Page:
Voting machines

Via @pbsengage on Twitter, I was reminded today of how difficult it used to be to vote in America.

I’ve actually found myself wondering if my vote was counted the first time I used one of these machines (in the ’70s). After flipping all the buttons, you pulled a lever that would register your vote and open the curtain. I didn’t know that. So I flipped all the appropriate levers down, assuming that registered my vote, flipped it back up, and left.

According to a site that documents the history of voting machines, these were first used in the late 1890s, were known as the Meyers Automatic Booth and were last used by 27% of voters in the 1996 presidential election.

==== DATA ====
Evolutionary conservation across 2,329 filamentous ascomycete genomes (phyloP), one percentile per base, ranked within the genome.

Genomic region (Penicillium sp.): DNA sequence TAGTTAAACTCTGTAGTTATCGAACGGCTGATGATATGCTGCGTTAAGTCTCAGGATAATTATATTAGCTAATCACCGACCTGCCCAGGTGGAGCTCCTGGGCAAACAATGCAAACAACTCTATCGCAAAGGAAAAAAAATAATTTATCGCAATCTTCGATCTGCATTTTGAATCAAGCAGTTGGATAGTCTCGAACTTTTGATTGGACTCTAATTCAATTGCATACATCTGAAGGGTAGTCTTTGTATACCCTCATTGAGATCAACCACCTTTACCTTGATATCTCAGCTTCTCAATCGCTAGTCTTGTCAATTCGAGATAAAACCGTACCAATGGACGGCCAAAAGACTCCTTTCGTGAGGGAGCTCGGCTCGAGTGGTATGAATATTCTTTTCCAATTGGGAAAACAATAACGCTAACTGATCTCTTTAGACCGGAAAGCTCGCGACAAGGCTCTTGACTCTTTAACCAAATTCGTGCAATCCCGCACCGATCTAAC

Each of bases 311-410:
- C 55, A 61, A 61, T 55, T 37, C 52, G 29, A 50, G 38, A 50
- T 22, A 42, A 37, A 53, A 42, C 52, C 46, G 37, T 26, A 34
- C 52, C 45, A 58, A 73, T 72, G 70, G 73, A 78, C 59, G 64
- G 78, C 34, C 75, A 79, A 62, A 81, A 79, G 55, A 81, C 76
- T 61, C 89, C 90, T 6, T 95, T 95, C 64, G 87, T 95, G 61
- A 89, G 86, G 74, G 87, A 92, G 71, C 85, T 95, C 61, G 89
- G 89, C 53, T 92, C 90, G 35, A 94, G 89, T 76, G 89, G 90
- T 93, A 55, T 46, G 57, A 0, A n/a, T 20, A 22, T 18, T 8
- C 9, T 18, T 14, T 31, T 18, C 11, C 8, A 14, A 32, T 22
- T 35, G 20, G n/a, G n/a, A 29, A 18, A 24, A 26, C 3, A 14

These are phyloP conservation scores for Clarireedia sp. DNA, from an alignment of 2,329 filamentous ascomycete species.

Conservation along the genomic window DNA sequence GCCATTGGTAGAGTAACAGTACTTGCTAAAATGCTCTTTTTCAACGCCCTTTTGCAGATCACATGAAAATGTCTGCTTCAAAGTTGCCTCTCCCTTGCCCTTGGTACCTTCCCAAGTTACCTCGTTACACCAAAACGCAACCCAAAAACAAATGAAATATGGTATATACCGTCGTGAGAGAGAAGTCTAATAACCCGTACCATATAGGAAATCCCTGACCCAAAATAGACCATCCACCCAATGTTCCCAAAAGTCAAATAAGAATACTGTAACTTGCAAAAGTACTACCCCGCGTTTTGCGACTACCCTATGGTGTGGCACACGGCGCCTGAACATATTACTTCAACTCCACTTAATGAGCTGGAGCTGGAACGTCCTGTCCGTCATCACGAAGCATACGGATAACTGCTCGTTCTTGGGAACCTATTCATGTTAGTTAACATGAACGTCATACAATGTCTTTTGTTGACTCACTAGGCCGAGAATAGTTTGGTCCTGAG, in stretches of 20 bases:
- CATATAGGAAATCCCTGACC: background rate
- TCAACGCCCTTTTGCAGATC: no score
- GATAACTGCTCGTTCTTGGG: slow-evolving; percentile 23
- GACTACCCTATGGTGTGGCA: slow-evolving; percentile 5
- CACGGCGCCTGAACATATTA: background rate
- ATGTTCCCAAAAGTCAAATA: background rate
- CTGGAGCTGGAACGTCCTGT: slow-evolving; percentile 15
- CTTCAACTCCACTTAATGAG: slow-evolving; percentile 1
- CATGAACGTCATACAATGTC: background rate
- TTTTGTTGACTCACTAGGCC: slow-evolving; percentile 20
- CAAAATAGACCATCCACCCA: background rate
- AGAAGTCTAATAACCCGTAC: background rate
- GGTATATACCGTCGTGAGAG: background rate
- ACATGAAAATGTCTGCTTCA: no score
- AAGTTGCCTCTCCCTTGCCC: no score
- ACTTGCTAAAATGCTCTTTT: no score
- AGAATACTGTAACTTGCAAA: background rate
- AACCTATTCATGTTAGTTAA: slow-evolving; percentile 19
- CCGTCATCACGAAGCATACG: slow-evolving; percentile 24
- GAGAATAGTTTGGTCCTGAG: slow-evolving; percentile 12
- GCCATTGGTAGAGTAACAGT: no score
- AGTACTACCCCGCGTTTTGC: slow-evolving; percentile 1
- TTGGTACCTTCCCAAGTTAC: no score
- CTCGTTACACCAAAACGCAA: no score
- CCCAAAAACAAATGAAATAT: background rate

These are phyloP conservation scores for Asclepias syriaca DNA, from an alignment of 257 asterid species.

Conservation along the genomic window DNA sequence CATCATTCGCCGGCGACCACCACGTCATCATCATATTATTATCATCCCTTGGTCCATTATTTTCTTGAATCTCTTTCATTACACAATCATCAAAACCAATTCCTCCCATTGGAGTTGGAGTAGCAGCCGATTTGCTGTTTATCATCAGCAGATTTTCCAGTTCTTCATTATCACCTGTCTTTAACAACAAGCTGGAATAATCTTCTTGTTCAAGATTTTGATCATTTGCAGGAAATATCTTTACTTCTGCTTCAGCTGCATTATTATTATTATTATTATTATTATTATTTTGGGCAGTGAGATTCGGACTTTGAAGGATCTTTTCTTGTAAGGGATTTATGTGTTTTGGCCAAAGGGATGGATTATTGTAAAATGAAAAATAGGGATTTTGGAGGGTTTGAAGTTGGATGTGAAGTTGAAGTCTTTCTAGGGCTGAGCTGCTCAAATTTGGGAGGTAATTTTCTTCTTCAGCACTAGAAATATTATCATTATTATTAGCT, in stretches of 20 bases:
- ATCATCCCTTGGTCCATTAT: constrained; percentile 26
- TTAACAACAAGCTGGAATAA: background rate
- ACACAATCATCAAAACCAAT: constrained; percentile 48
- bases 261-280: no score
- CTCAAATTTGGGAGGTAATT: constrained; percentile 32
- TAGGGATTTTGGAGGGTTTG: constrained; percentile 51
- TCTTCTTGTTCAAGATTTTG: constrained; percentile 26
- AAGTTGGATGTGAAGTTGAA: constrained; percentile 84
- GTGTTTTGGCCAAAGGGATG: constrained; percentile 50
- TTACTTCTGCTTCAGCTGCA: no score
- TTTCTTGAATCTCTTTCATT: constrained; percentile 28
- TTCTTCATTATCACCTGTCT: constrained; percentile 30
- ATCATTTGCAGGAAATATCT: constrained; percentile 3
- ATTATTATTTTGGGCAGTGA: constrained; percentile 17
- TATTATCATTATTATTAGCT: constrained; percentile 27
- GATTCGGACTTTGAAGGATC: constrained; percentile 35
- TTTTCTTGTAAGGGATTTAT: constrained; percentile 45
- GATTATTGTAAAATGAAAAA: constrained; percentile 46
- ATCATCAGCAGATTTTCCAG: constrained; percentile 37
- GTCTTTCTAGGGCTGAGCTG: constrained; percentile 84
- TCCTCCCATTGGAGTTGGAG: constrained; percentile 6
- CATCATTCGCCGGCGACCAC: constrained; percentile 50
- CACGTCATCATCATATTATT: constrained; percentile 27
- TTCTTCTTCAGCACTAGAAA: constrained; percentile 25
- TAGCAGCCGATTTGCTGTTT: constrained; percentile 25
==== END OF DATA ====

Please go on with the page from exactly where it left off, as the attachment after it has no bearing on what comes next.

• Nathan

    Wow that voting machine was fascinating. Way to go, Mr Rogers!

  • Mike

    I’ve never voted by any method other than paper and optical scanner (connect the arrow by filling in the line…). I bet stepping into a booth and flicking levers would make the process see more real and substantial. I know I would feel a bit more important!

    I have to ask though – was there a paper trail? Where/how was the vote recorded? Mr. Rogers really didn’t tell us that part, but I could imagine the same problems there where each vote couldn’t be documented. Maybe I’m missing something…or maybe it was touchscreen voting version 1.0?